The 1790 Census and the First Veto

On April 1, 2022, the National Archives released the 1950 Census. For more information and to view the census, visit the National Archives website. The U.S. Constitution requires that an enumeration be taken every 10 years to determine the size of the House of Representatives. The Constitution originally designated 65 members in the House but … Continue reading The 1790 Census and the First Veto

The Long S

Bill of Rights Day is December 15. Visit the National Archives website for more information. Today’s post comes from Rachel Bartgis, conservator technician at the National Archives at College Park, MD. One of the most frequent questions visitors to the National Archives Rotunda have about the Bill of Rights is why is the word Congress … Continue reading The Long S

Global Influence of the U.S. Constitution

September 17 is designated as Constitution Day to commemorate the signing of the U.S. Constitution in Philadelphia on September 17, 1787. Today’s post comes from Thomas Richardson, an archives technician at the National Personnel Records Center in St. Louis, MO. The drafting of the United States Constitution was a landmark event in the history of … Continue reading Global Influence of the U.S. Constitution

Constitution Day: Translating the Constitution

Today’s post comes from Rachel Bartgis, conservator technician at the National Archives at College Park, MD. Constitution Day is celebrated on September 17, 1787—the day that the majority of the delegates to the Constitutional Convention approved the document they had been working on in Philadelphia since May. But the Constitution wouldn't become the official framework … Continue reading Constitution Day: Translating the Constitution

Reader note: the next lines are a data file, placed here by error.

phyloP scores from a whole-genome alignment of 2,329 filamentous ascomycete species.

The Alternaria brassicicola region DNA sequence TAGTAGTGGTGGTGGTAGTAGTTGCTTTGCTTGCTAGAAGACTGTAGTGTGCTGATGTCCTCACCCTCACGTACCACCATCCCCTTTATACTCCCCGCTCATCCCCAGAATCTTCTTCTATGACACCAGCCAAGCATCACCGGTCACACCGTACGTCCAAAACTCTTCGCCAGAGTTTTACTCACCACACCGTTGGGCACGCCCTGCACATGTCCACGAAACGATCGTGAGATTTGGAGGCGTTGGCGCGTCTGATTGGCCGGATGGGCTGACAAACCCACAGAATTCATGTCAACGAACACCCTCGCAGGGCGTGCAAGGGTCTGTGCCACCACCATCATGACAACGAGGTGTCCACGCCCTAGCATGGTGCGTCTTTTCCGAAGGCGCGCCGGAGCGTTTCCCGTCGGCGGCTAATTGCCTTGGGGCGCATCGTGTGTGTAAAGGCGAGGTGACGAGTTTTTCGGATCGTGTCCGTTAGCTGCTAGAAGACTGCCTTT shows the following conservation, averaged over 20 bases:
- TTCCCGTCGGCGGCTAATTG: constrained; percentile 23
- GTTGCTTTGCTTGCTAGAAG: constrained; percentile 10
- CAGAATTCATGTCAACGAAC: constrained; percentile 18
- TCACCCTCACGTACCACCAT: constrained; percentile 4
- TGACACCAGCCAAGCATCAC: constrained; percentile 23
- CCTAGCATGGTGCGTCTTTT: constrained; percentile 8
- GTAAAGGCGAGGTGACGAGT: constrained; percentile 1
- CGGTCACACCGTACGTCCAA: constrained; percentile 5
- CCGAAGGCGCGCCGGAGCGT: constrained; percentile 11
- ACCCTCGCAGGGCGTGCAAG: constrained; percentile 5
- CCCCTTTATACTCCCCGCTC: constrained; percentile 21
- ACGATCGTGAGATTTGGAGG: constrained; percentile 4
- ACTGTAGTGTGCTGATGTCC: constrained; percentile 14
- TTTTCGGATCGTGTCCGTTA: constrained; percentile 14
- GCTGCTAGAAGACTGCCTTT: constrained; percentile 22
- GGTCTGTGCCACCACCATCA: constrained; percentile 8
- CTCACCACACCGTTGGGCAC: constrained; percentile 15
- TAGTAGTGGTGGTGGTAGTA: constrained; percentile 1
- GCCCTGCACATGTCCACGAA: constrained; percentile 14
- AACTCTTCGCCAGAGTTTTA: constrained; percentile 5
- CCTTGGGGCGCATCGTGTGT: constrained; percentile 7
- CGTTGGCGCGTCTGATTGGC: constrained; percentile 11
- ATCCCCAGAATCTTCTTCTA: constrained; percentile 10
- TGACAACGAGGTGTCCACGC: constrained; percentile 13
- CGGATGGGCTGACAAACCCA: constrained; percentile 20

A Different Columbia as Capital City

Today’s post comes from Rachel Bartgis, conservator technician at the National Archives at College Park, MD.  During the 1770s and 1780s, the U.S. capital moved up and down the eastern seaboard from city to city. While its stay in Philadelphia might be the most famous, it also traveled south to Annapolis in 1783–84 and north … Continue reading A Different Columbia as Capital City

Amending the Electoral College: The 12th Amendment

The Electoral College is outlined in Article II, Section 1, of the U.S. Constitution. It is the formal body that elects the President and Vice President of the United States. Back in 1787, when the delegates to the Constitutional Convention were trying to figure out how the President should be chosen, some wanted the Congress … Continue reading Amending the Electoral College: The 12th Amendment

The Entire Constitution for Constitution Day

September 17 is Constitution Day commemorating the signing of the U.S. Constitution in Philadelphia on September 17, 1787.  Fifty years ago, all four pages of the U.S. Constitution went on display at the National Archives for the first time.  First exhibit of all four pages of the U.S. Constitution in the National Archives Rotunda, 9/17/1970. … Continue reading The Entire Constitution for Constitution Day

My Name is Alex Hamilton

In celebration of the upcoming movie version of the musical Hamilton, we are highlighting two Hamilton-related documents from the National Archives holdings.  One of my favorite documents, and timely for Independence Day, is Alexander Hamilton’s Oath of Allegiance during the Revolutionary War. Alexander Hamilton's Oath of Allegiance, May 12, 1778. (National Archives Identifier 2524343) Hamilton … Continue reading My Name is Alex Hamilton

The Mosler Model

On June 29, 1954, a 600 pound model of the vault that held the Constitution, Declaration of Independence, and Bill of Rights went on display in the National Archives Building in Washington, DC. It was one of two models the Mosler Safe Company made to demonstrate how such a mechanism would work to secure the … Continue reading The Mosler Model

Unratified Amendments: DC Voting Rights

This is the sixth and final installment of a series about unratified constitutional amendments. Today we’re looking at an amendment intended to give full voting rights to the citizens of the nation’s capital.  For most of its history, the residents of Washington, DC, have lacked representation in Congress and the ability to participate in elections … Continue reading Unratified Amendments: DC Voting Rights